ATLANTIC CITY, N.J. -- For nearly a week, University of Texas quarterback Vince Young has had his intelligence discussed, dissected and demeaned in the wake of reported Wonderlic test scores at the NFL scouting combine.
Young, who was honored Friday at the 69th annual Maxwell Award ceremonies, would not answer specific questions about the Wonderlic test but did acknowledge how upsetting the reports have been.
"It hurts a little bit, and I think it's very disrespectful. But it's cool, it's cool," Young said. "I know what I can do, and I'm going to continue doing what I'm doing."
Young's agent, Major Adams, brushed off criticism of Young, saying some of it was expected.
"People are going to try to bring him down between the Rose Bowl and the draft day," Adams said. "They will try to take shots at him, and he hasn't done anything wrong, so we just take it with a grain of salt."
The 6-foot-5, 230-pound Young led Texas to a 41-38 Rose Bowl victory over USC in college football's national championship game. He could be a potential No. 1 overall pick by the Houston Texans in next month's NFL draft.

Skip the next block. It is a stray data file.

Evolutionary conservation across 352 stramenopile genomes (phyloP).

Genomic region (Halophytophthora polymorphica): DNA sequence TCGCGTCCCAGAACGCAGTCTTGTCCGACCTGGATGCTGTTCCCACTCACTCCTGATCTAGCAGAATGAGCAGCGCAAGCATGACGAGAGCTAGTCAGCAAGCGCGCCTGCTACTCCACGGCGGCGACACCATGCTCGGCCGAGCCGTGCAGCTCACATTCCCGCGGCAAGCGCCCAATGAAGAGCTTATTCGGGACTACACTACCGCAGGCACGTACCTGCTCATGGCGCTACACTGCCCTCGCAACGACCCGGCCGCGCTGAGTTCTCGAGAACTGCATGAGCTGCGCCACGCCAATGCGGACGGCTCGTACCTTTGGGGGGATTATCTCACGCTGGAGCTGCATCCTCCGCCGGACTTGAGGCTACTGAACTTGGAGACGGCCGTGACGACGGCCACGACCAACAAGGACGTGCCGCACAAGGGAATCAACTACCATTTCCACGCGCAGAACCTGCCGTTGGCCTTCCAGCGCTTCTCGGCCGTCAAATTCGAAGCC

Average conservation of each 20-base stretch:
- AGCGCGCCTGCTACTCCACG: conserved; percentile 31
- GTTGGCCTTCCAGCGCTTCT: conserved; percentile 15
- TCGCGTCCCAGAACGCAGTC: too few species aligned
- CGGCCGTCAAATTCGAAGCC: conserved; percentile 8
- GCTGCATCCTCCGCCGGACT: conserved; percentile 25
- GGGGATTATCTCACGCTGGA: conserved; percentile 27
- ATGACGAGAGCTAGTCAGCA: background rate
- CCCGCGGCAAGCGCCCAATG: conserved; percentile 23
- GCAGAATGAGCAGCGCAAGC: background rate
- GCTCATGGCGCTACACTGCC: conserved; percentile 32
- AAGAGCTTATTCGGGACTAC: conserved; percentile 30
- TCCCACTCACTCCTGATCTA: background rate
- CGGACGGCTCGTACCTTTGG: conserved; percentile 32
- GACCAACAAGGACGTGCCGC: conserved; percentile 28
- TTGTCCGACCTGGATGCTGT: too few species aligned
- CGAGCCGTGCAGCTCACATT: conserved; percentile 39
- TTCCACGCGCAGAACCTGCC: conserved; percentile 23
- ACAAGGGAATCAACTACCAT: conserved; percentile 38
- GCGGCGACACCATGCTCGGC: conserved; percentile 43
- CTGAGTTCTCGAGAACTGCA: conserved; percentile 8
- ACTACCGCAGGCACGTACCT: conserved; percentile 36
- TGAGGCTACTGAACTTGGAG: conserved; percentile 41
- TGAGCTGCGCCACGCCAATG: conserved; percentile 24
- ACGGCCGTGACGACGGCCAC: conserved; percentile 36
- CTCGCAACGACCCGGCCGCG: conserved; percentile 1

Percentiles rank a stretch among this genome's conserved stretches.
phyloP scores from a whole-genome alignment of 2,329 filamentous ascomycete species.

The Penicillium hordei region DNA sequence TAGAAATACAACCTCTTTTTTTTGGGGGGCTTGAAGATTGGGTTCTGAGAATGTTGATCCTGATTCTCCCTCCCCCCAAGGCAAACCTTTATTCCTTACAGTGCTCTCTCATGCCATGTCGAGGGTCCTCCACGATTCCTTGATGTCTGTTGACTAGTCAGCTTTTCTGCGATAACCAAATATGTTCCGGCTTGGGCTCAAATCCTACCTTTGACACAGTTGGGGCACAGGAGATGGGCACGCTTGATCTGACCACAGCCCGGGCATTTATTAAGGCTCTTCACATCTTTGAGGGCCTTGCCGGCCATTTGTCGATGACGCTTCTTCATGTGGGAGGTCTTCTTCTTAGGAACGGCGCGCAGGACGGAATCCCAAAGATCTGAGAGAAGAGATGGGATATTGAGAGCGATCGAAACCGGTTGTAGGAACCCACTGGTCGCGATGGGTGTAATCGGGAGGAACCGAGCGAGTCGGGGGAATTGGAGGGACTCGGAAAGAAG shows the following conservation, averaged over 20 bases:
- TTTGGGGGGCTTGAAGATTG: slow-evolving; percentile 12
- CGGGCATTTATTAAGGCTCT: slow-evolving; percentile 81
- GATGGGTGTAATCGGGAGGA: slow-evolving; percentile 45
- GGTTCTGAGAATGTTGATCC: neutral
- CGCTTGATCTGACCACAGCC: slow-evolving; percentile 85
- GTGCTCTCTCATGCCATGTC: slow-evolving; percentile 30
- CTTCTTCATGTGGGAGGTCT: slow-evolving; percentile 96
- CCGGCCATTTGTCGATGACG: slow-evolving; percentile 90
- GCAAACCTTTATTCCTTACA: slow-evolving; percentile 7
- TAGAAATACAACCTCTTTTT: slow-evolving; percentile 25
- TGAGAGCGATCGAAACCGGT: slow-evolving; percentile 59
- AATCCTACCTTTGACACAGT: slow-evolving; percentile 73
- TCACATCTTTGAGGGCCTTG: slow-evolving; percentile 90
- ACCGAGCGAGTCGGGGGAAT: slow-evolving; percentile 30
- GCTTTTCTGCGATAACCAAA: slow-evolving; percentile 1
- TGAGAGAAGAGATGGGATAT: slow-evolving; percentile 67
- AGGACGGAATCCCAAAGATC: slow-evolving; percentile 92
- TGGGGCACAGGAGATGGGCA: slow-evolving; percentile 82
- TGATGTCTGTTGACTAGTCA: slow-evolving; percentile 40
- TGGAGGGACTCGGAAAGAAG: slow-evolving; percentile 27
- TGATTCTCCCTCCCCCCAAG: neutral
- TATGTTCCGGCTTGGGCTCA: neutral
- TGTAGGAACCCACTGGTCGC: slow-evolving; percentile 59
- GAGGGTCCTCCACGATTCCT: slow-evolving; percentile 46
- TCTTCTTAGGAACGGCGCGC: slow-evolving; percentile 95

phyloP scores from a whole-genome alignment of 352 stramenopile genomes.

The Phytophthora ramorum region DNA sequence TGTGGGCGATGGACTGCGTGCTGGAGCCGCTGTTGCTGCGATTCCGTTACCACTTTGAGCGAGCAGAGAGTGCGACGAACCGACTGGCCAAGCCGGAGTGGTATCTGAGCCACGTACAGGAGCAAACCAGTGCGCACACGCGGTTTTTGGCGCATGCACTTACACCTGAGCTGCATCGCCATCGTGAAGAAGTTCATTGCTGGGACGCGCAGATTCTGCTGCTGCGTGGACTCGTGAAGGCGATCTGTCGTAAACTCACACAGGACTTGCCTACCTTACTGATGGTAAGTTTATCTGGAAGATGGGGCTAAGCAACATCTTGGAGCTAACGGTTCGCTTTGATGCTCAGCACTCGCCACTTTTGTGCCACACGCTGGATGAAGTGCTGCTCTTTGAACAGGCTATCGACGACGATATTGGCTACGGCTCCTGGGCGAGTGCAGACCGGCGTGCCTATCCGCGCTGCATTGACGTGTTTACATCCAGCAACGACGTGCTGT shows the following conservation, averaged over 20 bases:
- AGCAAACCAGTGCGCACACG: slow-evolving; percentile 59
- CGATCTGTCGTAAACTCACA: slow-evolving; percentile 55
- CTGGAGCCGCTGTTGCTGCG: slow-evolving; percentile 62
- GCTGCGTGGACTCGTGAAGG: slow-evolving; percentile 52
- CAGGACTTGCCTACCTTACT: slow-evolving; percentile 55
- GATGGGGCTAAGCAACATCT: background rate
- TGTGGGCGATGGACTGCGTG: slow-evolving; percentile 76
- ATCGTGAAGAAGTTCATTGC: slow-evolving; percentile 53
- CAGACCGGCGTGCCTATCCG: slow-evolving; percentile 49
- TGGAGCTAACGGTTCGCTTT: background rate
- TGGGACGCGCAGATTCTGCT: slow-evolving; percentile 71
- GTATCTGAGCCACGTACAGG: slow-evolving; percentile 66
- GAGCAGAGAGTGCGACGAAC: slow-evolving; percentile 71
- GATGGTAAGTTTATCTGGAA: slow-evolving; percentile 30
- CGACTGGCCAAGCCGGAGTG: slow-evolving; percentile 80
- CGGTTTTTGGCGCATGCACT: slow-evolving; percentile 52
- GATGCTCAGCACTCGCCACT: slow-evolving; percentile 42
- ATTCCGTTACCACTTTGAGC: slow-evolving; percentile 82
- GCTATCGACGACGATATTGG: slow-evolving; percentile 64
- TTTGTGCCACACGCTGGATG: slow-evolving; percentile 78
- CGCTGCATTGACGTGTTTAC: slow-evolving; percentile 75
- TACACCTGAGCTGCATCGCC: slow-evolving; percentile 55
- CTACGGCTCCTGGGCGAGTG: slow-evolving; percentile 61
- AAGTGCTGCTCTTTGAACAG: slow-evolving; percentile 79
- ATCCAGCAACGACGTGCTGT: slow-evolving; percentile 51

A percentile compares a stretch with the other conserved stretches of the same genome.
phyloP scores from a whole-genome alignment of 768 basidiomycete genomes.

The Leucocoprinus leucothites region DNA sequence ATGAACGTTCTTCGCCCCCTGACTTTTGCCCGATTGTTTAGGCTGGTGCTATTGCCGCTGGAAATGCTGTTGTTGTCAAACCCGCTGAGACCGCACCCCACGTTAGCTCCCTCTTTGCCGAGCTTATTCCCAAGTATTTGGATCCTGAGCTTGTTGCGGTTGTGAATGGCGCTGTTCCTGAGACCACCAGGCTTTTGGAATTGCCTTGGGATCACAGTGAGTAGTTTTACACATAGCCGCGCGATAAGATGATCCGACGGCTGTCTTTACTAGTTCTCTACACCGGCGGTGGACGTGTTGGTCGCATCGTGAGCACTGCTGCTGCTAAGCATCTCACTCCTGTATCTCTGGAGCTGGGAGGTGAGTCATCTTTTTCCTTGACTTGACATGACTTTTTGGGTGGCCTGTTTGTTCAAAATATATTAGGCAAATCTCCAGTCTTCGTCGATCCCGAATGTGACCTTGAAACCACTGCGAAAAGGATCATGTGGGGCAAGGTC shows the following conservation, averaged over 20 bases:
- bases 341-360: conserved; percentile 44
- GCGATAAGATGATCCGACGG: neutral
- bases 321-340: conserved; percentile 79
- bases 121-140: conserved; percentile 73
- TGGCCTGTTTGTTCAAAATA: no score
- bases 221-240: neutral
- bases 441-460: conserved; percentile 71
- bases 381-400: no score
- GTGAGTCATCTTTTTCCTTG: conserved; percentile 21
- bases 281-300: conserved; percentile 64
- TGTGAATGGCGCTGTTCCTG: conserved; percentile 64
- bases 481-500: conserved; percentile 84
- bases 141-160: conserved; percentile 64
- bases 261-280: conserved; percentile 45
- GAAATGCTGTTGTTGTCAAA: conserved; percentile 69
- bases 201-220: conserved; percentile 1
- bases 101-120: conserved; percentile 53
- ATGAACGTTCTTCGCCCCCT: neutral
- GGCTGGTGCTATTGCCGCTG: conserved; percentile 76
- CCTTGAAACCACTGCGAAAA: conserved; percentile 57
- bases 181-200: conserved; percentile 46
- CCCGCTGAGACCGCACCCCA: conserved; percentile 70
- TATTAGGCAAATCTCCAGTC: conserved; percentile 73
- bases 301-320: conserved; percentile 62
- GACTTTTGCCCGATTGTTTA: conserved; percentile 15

"A rumor is a rumor to me, it's just like high school, they say you kissed some girl, but you really didn't, so that's how I feel about it," said Young, referring to the reported Wonderlic test scores.
Young has kept his sense of humor, and relied on advice from players like Steve McNair, who also faced his share of doubters coming out of college. He's also gotten the support of reigning NFL MVP Shaun Alexander, a fellow honoree at Friday's Maxwell Awards.
"Tests are tests to me," Alexander said. "The key thing with any football player is, what can he do when he gets on the field."
Scouting directors around the league have emphasized the Wonderlic is just a small part of their overall evaluation of Young, and are giving him plenty of tests of their own.
"I don't really care about the criticism, because I'm pretty much used to it," young said. "There's always something about Vince. ... I feel like I've overcome all of that, turned out pretty good, so I want to continue to do that in the NFL as well."
Information from ESPN reporter Rachel Nichols and The Associated Press was used in this report.